There are about 1.8 billion Muslims in the world — more than 24% of the entire human population. As part of the Islamic tradition, Muslims of all nationalities travel to Mecca once a year to visit the holy site of Kaaba (“house of God”).
In 2019 alone, more than 2 million believers from all corners of the globe traveled to the Saudi sacred city. If we add to that the 600,000 Saudi citizens coming from other parts of the country, it’s easy to see how the event has a huge impact on the city: from lengthy border checks for passports and online authorization for KSA to accommodation and overcrowding at the holy site, Mecca faces great logistic challenges every year.
Recently, the Saudi government has launched a series of smart initiatives that use technology to support pilgrims and ensure that Hajj runs safely and smoothly.
What Is The Hajj?
The Hajj (pilgrimage to Mecca) is one of Islam’s 5 pillars. At least once in their lifetime, all Muslims are supposed to travel to Mecca if their finances and health allow it.
The official Hajj lasts about 6 days and takes place during the last month of the Islamic year. Since the Islamic calendar is lunar, to people following the Gregorian calendar the exact date of Hajj seems to change every year
The city of Mecca in Saudi Arabia is considered by Muslims to be the most sacred place on Earth, connected with the very roots of Islam and the lives of both Abraham and the Prophet Muhammad.
Throughout the days of Hajj, believers perform a series of rituals that recall episodes of the Prophet’s life, including walking around the Kaaba 7 times in a counter-clock manner.
The Challenges of Mecca for the Hajj: Why New Measures are Needed
In 2014, Saudi Arabia earned as much as $ 8.5 billion from the Hajj — the third source of revenue after oil and gas. The local economy is expected to rely increasingly more on the Hajj and religious tourism as renewable energy sources become more popular.
However, the pilgrimage has often hit the news with accidents and even fatalities. From the 1990 stampede that resulted in the death of 1,462 people, several crowd-control measures have been implemented to improve safety. These include:
- Allowing for more symbolic ritual performances
- Basins for catching the pebbles ritually thrown by pilgrims
- GPS-tracked electronic bracelets
- Elimination of public animal sacrifices
However, incidents still occur and wounds or even death are a possibility for travelers.
A Smart Mecca for Hajj: the Government’s Initiative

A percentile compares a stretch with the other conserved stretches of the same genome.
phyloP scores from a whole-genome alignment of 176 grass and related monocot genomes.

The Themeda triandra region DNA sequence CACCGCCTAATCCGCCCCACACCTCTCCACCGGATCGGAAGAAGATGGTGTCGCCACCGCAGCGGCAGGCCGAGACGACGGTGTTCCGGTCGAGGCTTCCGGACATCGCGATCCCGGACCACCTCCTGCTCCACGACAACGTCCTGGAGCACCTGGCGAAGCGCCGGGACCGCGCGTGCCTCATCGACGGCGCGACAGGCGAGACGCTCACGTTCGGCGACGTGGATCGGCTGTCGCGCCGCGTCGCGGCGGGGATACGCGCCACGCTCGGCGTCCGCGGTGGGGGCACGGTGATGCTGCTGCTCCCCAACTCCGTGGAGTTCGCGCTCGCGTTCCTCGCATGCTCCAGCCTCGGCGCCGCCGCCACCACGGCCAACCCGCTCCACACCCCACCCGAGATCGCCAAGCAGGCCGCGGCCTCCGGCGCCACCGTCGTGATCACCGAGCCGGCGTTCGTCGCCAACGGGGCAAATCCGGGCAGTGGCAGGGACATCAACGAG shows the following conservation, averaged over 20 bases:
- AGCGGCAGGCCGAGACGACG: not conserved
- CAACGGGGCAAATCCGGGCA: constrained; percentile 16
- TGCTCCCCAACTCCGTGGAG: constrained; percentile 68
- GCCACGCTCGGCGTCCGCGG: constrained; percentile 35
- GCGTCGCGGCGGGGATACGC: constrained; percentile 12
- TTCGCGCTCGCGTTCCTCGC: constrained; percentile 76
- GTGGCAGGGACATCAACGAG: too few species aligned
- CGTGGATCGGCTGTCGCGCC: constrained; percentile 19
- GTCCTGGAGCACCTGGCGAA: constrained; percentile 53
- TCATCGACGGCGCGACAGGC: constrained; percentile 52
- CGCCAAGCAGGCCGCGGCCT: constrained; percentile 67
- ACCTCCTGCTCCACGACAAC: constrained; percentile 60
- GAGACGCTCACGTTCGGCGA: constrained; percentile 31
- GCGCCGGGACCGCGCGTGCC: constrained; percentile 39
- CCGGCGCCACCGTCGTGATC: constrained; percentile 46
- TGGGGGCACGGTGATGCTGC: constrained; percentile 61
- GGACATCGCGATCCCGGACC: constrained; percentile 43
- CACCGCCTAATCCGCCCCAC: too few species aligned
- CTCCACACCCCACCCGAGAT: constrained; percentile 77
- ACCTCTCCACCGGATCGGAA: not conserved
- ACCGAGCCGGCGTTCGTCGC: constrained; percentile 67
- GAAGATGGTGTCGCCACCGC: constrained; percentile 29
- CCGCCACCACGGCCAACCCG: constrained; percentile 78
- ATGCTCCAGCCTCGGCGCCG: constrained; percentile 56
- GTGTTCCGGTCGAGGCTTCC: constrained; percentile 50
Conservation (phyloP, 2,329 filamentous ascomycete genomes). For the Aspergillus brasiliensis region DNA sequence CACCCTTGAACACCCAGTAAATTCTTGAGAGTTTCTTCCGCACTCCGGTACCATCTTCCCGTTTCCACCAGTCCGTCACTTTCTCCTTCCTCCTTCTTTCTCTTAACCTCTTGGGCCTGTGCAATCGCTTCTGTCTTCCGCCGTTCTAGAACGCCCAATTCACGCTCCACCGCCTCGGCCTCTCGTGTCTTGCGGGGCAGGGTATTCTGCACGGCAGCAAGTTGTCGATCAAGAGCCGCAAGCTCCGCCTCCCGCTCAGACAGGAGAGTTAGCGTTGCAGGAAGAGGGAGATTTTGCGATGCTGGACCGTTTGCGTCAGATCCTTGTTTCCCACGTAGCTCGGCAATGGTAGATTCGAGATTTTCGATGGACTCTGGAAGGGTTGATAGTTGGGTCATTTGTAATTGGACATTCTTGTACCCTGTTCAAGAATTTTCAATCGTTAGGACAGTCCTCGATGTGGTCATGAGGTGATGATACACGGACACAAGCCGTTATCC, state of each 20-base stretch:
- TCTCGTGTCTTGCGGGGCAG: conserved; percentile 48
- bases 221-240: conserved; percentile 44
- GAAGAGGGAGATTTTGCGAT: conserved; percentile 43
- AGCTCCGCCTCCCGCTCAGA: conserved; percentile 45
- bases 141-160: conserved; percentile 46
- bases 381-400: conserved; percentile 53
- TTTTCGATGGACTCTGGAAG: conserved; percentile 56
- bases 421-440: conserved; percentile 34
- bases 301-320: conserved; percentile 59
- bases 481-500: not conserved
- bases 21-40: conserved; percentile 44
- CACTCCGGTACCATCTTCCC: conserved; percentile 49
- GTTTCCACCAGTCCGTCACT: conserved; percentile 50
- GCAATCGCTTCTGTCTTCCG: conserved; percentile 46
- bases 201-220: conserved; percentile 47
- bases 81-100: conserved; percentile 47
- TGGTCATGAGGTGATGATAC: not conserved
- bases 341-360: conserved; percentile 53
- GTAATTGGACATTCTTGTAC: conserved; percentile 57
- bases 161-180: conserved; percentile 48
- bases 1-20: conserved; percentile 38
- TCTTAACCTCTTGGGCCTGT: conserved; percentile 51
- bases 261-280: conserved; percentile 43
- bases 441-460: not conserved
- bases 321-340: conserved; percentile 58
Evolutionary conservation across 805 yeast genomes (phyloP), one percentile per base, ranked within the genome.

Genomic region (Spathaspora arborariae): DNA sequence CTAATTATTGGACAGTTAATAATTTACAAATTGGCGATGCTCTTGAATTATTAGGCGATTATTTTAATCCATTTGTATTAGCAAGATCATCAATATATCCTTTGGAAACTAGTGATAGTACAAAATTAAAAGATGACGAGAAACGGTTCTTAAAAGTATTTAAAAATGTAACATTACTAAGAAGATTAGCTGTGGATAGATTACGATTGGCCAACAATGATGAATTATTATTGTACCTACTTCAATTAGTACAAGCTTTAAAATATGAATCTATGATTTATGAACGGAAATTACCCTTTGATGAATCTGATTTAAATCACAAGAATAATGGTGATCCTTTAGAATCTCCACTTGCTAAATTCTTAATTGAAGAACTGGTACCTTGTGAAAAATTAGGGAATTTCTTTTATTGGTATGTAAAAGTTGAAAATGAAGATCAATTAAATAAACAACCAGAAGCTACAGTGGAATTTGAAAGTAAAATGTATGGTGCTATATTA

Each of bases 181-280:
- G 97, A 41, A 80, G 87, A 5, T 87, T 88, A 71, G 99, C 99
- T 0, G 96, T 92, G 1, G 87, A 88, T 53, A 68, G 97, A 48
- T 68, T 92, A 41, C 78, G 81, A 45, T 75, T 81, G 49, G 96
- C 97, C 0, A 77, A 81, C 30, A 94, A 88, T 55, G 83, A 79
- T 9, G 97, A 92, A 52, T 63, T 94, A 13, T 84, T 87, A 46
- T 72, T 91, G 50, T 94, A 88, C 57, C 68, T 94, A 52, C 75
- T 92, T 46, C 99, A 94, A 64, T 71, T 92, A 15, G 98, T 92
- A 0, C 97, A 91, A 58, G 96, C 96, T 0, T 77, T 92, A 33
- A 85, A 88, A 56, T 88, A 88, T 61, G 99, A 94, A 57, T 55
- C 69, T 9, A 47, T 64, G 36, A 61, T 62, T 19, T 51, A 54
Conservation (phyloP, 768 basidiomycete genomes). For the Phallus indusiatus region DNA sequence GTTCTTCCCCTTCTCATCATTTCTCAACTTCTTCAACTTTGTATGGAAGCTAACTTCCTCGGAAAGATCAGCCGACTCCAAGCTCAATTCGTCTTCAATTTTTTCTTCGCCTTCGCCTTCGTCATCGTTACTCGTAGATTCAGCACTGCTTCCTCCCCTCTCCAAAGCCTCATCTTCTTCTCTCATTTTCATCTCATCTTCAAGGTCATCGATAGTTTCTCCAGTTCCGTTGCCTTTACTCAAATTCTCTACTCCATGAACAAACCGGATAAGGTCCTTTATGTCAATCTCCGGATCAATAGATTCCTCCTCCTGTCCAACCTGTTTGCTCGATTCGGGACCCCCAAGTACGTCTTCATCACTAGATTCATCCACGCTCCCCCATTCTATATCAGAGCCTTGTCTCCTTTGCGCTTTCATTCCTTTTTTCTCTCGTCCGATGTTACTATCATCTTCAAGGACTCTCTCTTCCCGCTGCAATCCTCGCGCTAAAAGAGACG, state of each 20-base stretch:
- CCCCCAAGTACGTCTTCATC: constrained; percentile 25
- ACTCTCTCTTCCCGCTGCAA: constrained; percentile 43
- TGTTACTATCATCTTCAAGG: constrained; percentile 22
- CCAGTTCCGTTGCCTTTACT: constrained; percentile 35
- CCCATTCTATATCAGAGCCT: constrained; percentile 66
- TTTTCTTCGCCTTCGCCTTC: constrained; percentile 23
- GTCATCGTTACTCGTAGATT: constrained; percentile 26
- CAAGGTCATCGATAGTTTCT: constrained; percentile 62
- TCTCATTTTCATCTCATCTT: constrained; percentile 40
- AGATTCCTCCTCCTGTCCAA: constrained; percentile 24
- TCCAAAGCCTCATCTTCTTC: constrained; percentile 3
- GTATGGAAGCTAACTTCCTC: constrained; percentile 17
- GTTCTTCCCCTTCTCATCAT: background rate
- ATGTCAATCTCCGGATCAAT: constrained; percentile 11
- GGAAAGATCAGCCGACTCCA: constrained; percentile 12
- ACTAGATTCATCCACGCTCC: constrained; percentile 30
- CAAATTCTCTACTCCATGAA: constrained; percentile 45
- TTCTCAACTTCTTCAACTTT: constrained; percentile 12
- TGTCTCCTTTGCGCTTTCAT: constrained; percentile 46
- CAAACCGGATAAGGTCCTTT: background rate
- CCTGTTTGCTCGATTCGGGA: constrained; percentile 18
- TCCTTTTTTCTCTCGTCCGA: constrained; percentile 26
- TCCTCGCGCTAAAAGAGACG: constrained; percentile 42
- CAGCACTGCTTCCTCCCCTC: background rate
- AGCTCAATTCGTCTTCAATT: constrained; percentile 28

The Saudi government recently launched the Hajj and Umrah Vision Realization Program — a plan that aims to “allow the best possible number of Muslims to perform Hajj and Umrah to the fullest” and provide “the best services before, during and after” the visit to Mecca and Medina.
The plan is designed to work in steps. This year, Saudi Arabia inaugurated the first high-speed railway connecting Mecca and Medina. This will allow for a noticeably shorter journey — saving as much as 8 hours of the travelers’ time.
Once they start the religious rituals in Mecca, pilgrims will be connected to medical services via AI technology ensuring quick and effective response in case of emergency. Robot physicians are expected to be tested soon and check patients’ vitals including temperature and heart rate.
The Ministry for Hajj and Umrah has also issued smart transport cards to non-residents. The wearable tech allows authorities and emergency services to keep track of the number of people in the most popular locations as well as potential incidents and requests for urgent care.
Moreover, the smart cards connect with an app easily downloadable from the pilgrim’s phone. Through the app, travelers can check the transportation schedule and get an idea of where the most crowded spots are.
Higher surveillance is also being implemented to keep the crowds’ movements under control, including six transmitting stations with 350 sensors and HD cameras across the Hajj route.
In order to help prevent robberies and theft, a local bank has issued the “Hajj cards,” special bank cards that allow travelers to deposit money on arrival and avoid carrying valuables with them, while the government has encouraged pilgrims to leave their luggage at the designated Hajj terminal at King Abdul Aziz International Airport in order to travel lighter.